Entrepreneurs’ Relief (ER) is a valuable capital gains tax (CGT) relief. If it applies, it reduces the normal top rates of CGT from 20%, or 28% in the case of residential property, to 10%. This rate applies to the first £10 million of gains (the ‘lifetime limit’) realised by the taxpayer.
Given how valuable the relief can be, it is important to plan ahead and ensure the numerous conditions will be met.
ER applies to ‘qualifying business disposals’ but this term encompasses a range of disposals including sales and gifts of:
- qualifying shares,
- all or part of a business, and
- assets used in a business.
What is a business for ER?
A business qualifies for ER if it is a trade, profession or vocation conducted on a commercial basis with a view to making profits. An important aspect here is proving the carrying on of a ‘trade’. A taxpayer may very clearly be conducting a purely trading business over a consistent period. However, that is not always the case. Particular issues arise where a business conducts secondary, non-trading activities, where disposals of land are involved or (as in the case of Potter v HMRC referred to below) where the trade declines and then ceases.
The importance of timing
In most cases, the conditions for ER must apply throughout a period of two years ending on the date of the disposal. This two-year period was increased from one year for most disposals on or after 6 April 2019.
This is not the only rule about timing, however.
If, for example, there is a disposal of shares in a trading company at a time when the business ceases, there are two timing conditions:
- the company must qualify as the taxpayer’s ‘personal company’ for a period of (now) two years ending on the date on which the company ceases to be a trading company; and
- the date of cessation must be within the period of three years ending with the date of the disposal.
The courts considered this timing issue recently, in the case of Potter v HMRC  UKFTT 0554 (TC).
The case involved a claim for ER on a disposal of shares when a company called Gatebright Limited was liquidated. HMRC refused the shareholders’ claim for ER, saying that the timing conditions were not satisfied because the company had ceased its trading activities more than three years before the disposal.
Gatebright had been a successful business, trading in the London Metal Exchange and brokering credit deals. It was adversely affected by the financial crash in 2008 and by the ill health of Mr Potter who personally dealt with the trading. The company issued its final invoice in 2009 and HMRC argued that because no deals had been struck after 2009, the trade had ceased more than three years before its liquidation in 2015. Mr and Mrs Potter argued that Gatebright had continued to trade up until 2014 because they were actively attempting to continue the company’s usual business until that point.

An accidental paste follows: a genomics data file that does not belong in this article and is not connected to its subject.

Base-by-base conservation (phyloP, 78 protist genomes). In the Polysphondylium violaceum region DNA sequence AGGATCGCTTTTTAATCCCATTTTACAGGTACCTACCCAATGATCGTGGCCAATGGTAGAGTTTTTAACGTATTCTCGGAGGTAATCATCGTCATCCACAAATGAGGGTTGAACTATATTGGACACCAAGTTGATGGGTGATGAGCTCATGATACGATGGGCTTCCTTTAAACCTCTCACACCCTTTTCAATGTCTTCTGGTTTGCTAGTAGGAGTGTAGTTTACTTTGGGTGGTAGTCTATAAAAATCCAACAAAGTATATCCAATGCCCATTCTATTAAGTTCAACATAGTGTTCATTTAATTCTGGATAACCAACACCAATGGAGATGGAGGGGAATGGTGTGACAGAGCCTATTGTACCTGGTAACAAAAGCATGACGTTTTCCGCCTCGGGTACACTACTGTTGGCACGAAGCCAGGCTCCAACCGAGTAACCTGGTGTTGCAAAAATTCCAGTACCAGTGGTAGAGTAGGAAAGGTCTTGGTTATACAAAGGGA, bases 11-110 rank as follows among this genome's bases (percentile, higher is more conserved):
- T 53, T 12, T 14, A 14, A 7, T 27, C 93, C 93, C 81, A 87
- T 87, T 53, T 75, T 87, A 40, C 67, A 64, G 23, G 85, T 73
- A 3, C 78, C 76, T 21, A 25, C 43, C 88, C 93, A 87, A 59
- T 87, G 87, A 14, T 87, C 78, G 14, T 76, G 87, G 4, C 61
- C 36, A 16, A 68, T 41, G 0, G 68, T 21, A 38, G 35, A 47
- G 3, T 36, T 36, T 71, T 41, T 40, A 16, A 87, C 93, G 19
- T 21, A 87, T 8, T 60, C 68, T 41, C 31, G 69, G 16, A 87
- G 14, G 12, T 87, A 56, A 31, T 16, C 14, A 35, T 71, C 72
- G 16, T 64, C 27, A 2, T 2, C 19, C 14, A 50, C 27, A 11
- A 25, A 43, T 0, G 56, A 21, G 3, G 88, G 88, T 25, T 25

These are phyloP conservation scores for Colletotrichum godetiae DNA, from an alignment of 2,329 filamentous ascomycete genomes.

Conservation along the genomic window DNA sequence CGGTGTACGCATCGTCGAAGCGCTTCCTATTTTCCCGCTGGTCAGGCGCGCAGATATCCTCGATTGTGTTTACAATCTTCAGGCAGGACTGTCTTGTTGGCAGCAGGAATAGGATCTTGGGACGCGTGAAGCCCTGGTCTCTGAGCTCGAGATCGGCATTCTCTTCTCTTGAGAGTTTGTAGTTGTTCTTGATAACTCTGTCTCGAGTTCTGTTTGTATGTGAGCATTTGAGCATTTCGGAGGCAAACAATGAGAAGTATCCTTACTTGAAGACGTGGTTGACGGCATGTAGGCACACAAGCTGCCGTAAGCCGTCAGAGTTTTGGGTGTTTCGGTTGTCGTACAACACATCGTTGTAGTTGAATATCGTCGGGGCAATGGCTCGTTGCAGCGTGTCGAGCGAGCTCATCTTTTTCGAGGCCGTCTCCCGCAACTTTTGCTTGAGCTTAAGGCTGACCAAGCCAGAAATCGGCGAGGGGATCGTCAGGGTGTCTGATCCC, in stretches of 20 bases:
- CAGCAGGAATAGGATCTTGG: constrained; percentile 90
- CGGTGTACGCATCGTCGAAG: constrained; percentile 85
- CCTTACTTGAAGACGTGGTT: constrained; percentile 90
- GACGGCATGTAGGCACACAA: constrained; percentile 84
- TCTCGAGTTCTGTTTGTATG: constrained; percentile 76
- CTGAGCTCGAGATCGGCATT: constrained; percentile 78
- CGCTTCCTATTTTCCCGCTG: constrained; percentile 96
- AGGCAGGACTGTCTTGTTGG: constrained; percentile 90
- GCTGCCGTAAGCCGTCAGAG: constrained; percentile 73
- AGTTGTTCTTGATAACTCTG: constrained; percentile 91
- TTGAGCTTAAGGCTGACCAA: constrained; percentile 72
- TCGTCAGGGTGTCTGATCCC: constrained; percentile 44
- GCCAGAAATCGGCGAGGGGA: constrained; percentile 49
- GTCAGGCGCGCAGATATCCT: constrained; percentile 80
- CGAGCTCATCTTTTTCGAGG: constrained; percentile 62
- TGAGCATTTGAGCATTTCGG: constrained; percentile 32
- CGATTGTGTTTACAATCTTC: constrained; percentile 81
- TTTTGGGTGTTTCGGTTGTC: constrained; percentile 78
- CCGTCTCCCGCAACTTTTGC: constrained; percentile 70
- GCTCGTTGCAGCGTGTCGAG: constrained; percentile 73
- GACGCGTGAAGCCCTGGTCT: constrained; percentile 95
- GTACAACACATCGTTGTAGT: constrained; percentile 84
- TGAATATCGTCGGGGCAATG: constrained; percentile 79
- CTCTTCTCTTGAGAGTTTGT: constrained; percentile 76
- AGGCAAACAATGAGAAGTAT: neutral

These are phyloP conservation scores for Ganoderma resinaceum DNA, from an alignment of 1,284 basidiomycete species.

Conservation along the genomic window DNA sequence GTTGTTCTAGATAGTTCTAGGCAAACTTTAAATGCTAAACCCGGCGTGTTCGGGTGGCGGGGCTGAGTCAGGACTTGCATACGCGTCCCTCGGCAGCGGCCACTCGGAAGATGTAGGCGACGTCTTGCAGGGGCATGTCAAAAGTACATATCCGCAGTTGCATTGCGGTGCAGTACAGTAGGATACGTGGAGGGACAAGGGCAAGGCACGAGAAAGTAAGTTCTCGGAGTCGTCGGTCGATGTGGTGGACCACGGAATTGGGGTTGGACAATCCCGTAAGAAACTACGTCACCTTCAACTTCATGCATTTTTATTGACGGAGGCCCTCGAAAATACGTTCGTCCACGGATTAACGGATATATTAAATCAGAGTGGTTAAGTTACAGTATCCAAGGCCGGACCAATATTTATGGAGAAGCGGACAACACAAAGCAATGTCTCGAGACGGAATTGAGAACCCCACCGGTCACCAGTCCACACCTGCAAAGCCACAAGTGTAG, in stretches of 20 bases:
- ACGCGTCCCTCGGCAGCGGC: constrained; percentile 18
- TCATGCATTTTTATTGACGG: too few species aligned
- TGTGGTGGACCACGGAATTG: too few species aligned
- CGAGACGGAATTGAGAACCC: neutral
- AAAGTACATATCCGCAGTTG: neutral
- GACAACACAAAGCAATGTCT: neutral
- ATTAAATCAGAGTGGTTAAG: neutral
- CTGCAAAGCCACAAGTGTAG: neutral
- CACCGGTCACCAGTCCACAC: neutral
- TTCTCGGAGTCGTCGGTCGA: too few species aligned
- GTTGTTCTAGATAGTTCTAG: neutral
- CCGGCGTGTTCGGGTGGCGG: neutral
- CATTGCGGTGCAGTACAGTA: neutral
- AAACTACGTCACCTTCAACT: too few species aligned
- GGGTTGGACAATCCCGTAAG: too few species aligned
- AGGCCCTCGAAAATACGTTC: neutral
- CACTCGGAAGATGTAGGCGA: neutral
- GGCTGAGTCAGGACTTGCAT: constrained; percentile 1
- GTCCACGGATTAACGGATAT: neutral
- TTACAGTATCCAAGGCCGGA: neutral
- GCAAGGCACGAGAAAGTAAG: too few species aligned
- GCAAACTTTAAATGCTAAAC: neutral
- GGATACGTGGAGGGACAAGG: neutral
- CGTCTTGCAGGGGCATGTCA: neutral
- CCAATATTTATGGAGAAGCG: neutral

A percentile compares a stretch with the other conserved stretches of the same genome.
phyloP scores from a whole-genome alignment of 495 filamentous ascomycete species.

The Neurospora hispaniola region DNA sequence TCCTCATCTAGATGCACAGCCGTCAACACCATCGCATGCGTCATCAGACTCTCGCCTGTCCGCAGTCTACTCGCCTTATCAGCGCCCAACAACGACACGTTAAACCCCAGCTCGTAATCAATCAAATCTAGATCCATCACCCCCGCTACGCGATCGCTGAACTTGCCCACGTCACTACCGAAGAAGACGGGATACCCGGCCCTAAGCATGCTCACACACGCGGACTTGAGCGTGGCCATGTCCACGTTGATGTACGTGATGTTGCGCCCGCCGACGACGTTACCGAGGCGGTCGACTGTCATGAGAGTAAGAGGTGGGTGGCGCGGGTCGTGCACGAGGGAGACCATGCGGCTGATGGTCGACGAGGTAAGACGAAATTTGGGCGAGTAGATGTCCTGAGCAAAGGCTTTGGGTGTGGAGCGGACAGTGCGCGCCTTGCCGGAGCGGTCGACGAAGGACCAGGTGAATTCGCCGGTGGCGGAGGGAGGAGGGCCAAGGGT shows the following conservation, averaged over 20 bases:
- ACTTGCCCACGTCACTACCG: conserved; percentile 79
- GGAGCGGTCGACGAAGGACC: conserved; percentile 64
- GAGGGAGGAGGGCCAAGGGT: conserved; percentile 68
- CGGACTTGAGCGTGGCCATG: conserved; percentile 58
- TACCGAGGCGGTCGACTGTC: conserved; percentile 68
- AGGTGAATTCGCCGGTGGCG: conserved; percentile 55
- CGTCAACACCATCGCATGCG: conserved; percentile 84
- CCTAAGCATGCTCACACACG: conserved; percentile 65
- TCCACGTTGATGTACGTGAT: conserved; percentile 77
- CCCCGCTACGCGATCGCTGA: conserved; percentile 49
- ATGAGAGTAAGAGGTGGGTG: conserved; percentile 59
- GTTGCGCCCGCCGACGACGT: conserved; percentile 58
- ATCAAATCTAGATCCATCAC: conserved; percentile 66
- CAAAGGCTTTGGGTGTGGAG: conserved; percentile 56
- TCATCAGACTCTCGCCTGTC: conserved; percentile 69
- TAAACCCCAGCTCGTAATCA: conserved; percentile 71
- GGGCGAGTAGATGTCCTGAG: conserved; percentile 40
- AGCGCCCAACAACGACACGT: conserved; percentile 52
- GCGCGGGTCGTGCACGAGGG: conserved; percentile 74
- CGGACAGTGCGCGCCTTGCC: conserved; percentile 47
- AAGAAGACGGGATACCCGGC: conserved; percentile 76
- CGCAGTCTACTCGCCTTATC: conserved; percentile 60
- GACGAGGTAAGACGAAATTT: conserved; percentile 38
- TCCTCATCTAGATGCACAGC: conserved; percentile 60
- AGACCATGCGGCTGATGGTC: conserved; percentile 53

The First-tier Tax Tribunal held that, whilst there was a pause in trading after 2009, the taxpayers had satisfied the timing conditions; they had not ceased trading more than three years before the disposal.
Mr Potter’s evidence, corroborated by the company accounts, appears to have been crucial in ensuring that the Tribunal understood the particular nature of their business and the way it was conducted (which also explained why there was little documentary evidence of seeking deals etc). This meant the Tribunal was able to apply the ER rules in the right context. Clearly, that approach is also important when planning in advance of a disposal.
Disposals of trust business assets
ER is also available to trustees. The conditions applying to disposals by trustees of settled property include a requirement for a trust beneficiary to have a right to income, either of the whole trust or of the trust business assets that are disposed of.
In the recent case of The Quentin Skinner 2005 Settlements v HMRC  UKFTT 0516 (TC), the First-tier Tax Tribunal considered the trustees’ claim for ER. The dispute centred on one timing aspect of the ER rules.
HMRC argued that it was necessary for a beneficiary to have the right to income for a period lasting 12 months, which ends not more than three years before the disposal. If that interpretation was correct, the ER claim could be wholly rejected because the trust beneficiaries had a right to income for less than 12 months.
The Tribunal agreed with the taxpayers’ interpretation of the rules - that there was no requirement as to the duration of the right to income - and the claim for ER was upheld.
It is important for trustees to be aware of HMRC’s reading of this particular rule, and of this Tribunal decision, when planning disposals of business assets.
It is clear from these cases that timing is crucial for a successful ER claim. Failure to plan in advance can mean this valuable relief is lost.